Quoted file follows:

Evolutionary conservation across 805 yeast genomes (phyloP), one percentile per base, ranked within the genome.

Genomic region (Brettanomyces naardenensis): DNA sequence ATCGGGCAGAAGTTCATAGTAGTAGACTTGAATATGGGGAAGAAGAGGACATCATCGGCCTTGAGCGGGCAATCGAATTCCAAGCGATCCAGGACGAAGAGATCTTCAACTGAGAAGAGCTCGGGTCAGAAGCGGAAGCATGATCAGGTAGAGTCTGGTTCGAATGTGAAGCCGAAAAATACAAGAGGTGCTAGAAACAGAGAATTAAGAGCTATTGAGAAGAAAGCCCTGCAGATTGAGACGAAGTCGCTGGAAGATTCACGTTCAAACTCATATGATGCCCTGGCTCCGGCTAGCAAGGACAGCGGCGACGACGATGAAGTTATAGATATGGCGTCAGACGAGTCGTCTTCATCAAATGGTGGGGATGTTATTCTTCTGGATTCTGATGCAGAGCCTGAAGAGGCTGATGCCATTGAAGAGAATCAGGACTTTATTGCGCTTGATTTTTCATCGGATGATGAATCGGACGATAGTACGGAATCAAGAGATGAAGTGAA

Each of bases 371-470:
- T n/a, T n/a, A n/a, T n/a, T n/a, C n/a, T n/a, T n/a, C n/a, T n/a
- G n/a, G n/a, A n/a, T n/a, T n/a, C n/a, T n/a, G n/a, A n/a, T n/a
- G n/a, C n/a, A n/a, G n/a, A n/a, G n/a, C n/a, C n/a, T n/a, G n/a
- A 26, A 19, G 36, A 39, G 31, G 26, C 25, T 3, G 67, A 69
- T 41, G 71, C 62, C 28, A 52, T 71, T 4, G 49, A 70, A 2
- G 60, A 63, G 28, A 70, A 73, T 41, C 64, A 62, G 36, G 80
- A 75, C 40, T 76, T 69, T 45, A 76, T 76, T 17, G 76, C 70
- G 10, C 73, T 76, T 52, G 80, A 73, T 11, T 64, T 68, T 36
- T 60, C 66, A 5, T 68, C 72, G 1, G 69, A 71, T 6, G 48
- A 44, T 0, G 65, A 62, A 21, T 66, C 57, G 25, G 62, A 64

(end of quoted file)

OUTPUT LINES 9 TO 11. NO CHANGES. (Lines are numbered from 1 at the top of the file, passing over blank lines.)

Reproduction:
- G 60, A 63, G 28, A 70, A 73, T 41, C 64, A 62, G 36, G 80
- A 75, C 40, T 76, T 69, T 45, A 76, T 76, T 17, G 76, C 70
- G 10, C 73, T 76, T 52, G 80, A 73, T 11, T 64, T 68, T 36